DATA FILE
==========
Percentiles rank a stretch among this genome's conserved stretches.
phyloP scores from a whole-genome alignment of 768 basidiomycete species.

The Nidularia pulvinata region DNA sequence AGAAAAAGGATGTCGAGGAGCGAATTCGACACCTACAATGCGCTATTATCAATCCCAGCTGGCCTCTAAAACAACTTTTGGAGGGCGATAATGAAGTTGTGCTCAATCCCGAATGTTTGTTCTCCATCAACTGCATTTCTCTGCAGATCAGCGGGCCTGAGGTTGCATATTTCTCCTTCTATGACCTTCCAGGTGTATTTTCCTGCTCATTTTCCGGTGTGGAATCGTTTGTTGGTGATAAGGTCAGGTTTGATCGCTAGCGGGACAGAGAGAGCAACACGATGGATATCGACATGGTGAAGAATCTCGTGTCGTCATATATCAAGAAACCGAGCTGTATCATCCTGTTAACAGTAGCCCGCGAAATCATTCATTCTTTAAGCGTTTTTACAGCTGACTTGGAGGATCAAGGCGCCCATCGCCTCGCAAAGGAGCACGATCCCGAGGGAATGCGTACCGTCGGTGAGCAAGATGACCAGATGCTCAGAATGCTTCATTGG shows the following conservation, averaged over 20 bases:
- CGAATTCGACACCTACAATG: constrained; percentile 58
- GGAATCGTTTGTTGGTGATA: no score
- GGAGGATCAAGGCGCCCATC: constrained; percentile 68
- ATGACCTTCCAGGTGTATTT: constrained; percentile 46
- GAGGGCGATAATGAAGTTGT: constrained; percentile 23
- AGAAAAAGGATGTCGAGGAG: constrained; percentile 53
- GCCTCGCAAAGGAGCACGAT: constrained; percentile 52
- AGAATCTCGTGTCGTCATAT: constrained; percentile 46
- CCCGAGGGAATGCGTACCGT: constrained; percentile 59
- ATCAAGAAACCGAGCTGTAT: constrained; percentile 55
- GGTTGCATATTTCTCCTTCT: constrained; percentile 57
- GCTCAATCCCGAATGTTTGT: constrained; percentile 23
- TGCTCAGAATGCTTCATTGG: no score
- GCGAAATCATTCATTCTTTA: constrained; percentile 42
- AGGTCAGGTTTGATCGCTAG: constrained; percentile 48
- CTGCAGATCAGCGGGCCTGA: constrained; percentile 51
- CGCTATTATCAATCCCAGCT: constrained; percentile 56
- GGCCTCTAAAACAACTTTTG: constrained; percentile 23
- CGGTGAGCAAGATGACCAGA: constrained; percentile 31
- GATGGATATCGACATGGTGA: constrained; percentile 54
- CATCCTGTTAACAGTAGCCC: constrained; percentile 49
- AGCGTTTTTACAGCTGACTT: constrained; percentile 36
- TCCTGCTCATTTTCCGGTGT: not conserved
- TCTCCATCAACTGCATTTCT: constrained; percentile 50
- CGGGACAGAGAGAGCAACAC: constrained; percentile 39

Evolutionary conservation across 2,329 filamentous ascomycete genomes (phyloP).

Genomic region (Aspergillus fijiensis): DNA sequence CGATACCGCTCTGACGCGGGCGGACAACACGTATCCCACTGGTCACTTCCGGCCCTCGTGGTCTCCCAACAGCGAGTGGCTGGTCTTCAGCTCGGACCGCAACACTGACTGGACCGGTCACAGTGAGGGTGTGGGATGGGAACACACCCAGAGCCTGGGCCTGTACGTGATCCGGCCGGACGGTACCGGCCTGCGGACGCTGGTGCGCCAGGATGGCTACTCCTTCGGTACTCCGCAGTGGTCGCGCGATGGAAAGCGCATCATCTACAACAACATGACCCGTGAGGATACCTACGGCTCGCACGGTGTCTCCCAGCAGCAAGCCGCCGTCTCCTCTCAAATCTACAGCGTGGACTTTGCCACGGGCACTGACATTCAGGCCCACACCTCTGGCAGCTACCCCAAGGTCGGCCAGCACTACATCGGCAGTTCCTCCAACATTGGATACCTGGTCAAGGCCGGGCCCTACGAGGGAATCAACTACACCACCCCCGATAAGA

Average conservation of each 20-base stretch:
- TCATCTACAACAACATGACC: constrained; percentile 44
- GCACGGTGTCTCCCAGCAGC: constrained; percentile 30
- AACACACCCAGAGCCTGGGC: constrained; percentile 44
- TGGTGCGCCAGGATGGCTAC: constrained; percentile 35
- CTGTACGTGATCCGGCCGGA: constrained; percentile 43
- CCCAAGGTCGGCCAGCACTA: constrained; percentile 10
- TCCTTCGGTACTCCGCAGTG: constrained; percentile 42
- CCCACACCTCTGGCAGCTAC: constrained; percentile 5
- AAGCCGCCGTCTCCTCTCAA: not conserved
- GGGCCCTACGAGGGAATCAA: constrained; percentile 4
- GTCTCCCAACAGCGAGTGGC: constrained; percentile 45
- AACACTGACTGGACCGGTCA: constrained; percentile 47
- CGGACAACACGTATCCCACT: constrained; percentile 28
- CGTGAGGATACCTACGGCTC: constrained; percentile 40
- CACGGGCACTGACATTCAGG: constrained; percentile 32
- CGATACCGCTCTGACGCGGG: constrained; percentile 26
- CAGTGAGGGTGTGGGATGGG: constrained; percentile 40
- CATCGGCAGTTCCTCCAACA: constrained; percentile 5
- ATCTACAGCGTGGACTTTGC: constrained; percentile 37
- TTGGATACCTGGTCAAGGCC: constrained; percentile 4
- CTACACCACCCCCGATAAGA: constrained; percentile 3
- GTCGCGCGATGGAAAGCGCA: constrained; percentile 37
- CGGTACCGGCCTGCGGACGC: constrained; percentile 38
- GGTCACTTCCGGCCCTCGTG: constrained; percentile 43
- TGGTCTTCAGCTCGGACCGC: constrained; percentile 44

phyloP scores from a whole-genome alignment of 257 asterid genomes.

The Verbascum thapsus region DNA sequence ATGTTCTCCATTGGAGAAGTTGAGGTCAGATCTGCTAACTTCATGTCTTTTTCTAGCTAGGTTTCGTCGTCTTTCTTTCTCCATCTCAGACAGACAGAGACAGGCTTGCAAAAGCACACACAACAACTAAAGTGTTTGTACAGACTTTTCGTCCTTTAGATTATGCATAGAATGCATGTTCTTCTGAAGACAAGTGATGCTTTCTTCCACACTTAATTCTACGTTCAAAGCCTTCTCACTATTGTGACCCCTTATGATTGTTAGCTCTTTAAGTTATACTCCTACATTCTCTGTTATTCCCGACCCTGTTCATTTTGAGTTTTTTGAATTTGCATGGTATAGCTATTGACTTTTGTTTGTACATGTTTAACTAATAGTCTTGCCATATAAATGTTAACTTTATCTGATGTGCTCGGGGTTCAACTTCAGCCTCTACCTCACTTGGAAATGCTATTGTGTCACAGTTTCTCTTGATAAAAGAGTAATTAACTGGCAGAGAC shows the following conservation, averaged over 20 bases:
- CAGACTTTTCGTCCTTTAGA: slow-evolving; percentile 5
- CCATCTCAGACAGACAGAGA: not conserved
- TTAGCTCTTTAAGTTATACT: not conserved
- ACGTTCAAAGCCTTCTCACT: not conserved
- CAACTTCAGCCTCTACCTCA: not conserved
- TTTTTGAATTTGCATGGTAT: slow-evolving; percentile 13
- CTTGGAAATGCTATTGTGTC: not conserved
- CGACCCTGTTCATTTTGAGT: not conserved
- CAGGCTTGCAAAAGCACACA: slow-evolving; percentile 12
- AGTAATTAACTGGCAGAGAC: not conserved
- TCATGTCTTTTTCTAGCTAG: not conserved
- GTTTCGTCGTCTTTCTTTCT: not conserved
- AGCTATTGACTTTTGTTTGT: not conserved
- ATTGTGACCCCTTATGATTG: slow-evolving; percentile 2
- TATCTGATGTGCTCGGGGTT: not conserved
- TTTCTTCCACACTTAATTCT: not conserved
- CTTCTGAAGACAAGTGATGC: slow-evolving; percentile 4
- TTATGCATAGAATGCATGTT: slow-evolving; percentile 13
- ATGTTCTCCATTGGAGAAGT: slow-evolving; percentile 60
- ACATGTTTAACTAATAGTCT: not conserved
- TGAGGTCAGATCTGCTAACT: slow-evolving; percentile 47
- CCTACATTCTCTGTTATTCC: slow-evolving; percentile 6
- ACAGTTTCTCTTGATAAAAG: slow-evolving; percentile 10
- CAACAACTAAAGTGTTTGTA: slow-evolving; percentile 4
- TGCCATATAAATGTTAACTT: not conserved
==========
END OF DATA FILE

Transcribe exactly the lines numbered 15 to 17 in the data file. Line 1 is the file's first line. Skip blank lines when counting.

- GCTCAATCCCGAATGTTTGT: constrained; percentile 23
- TGCTCAGAATGCTTCATTGG: no score
- GCGAAATCATTCATTCTTTA: constrained; percentile 42